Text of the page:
(AS) --My feeling is, if there's two of you, and you're 30, and you live together, and you don't
already own a waffle iron. I'm like, I have many concerns there.
(T) Don't judge us! *Laughter* She is judging us.
(Yee) Even I have a waffle-maker.
(AS) I'm not judging you, I just think that, you know, showing up for your friends who are
(T) It wasn't a deluxe waffle-maker...
(AS)--How expensive was it?-- But you know what I mean? Because I think that a lot of tension
that occurs in friendship sometimes is that. It's like, you're friends with people and then next
thing you know it's like, ‘Can you be my bridesmaid?’ And then you're paying $17,000, to like,
you know what I mean?
(T)That’s a whole other situation. You know I do think with a wedding... So I used to be an
assistant wedding planner in college.
(AS) How many lives have you lived?
(Yee) It all makes sense.
(T) So yeah, when I went to school in South Florida, one of my relatives had a wedding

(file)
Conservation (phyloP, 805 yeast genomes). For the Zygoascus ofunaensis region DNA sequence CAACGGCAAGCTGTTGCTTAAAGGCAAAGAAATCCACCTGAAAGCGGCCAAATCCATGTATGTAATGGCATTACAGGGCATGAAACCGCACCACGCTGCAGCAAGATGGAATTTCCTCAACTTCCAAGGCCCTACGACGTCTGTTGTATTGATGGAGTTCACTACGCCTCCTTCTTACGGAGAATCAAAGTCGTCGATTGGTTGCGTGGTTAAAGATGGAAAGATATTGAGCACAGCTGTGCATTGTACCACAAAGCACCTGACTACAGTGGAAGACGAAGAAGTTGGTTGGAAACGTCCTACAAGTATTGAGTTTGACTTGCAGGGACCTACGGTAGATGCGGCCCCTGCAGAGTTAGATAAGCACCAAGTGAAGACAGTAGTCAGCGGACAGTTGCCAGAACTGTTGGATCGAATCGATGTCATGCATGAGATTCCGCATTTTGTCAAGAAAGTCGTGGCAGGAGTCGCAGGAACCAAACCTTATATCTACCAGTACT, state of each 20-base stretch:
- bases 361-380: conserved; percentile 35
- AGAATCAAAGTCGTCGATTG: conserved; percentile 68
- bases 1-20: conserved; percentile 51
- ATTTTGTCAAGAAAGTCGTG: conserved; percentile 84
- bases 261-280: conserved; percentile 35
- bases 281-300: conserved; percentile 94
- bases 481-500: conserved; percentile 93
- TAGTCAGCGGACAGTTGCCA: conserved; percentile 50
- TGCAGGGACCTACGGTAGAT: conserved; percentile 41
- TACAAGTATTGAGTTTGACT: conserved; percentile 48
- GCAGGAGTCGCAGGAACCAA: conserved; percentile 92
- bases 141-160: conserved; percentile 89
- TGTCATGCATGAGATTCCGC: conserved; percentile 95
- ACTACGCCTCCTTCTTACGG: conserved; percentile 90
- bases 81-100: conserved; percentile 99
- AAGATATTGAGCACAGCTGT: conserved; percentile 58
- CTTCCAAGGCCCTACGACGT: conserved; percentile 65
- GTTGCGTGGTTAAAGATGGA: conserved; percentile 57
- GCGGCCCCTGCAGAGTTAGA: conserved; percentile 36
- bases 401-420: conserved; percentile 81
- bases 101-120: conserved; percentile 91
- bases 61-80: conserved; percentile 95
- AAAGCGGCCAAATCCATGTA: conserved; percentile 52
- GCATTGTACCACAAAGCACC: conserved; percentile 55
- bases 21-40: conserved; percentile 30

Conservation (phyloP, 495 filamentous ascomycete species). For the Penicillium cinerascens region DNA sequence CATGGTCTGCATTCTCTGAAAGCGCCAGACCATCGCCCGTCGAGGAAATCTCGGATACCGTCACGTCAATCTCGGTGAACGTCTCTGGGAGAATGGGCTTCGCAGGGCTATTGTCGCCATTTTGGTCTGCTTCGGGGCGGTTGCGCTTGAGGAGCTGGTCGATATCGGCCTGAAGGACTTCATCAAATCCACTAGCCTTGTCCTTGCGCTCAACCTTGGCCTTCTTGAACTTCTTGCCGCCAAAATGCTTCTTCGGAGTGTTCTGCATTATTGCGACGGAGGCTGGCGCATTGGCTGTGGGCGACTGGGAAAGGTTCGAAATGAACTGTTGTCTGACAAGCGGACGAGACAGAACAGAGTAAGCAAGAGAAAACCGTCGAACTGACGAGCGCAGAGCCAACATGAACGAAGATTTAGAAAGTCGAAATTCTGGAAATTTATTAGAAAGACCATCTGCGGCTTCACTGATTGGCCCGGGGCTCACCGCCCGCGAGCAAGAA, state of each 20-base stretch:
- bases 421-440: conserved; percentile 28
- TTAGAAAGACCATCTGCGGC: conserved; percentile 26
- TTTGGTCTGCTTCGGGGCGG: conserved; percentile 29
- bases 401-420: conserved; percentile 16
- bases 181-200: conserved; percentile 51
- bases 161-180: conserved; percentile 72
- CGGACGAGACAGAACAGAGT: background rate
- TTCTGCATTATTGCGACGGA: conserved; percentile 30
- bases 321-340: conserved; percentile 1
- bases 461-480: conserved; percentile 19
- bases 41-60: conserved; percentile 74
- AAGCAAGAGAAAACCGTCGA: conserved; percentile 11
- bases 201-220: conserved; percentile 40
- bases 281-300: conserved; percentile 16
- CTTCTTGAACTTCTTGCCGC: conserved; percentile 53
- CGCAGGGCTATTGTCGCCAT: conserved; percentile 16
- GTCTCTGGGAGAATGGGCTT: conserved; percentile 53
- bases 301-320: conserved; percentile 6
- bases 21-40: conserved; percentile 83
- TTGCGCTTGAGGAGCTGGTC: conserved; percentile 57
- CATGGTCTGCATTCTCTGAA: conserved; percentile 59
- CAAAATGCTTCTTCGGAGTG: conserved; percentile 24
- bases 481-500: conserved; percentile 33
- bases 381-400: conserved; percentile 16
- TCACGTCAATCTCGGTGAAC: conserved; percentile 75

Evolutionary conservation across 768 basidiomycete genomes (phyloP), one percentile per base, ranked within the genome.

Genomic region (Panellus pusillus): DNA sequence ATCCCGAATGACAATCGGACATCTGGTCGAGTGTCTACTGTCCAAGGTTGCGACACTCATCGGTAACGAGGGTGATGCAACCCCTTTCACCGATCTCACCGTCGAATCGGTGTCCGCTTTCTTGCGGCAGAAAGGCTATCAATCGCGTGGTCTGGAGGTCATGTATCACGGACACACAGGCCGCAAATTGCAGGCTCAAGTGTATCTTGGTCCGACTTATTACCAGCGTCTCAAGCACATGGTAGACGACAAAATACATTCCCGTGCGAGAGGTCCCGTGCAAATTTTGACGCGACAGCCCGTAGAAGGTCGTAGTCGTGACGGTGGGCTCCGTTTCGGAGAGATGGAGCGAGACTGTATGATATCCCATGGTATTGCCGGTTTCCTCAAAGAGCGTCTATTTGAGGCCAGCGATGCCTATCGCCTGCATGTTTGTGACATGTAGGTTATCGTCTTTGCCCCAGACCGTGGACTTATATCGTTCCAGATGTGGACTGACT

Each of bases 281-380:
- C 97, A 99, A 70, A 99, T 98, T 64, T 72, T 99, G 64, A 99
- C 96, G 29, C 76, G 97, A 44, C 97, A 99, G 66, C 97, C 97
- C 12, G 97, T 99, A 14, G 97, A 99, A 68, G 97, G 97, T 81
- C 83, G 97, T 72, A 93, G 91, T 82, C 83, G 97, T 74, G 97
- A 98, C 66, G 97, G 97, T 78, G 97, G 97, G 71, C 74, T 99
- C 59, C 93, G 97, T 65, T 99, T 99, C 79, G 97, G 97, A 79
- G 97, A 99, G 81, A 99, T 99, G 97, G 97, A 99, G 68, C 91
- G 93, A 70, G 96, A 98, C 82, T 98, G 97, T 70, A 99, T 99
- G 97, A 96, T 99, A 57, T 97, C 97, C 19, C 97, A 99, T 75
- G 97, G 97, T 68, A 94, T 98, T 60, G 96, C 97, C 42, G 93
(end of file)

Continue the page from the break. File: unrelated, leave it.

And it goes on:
planning business. So, to make extra money, I would assist her day-of. And I remember we had
like an $82,000 wedding that I was assisting. And the food was amazing. It was extravagant.
And within one year they were divorced.
(Yee) Oh, I went to a wedding that was $ 400,000.
(T) Oh my gosh.
(AS) Are they still together?
(Yee) They are no longer together.
(AS) See? You should ask for your gift back.
(Yee) And you know what they spent a lot of money on at that wedding?-- Fireworks.
(AS) But this is what I'm saying, I'm like, a wedding is a party. Right? It's a flex of, logistically,
what are you two people capable of?
(T) --But here's the thing!—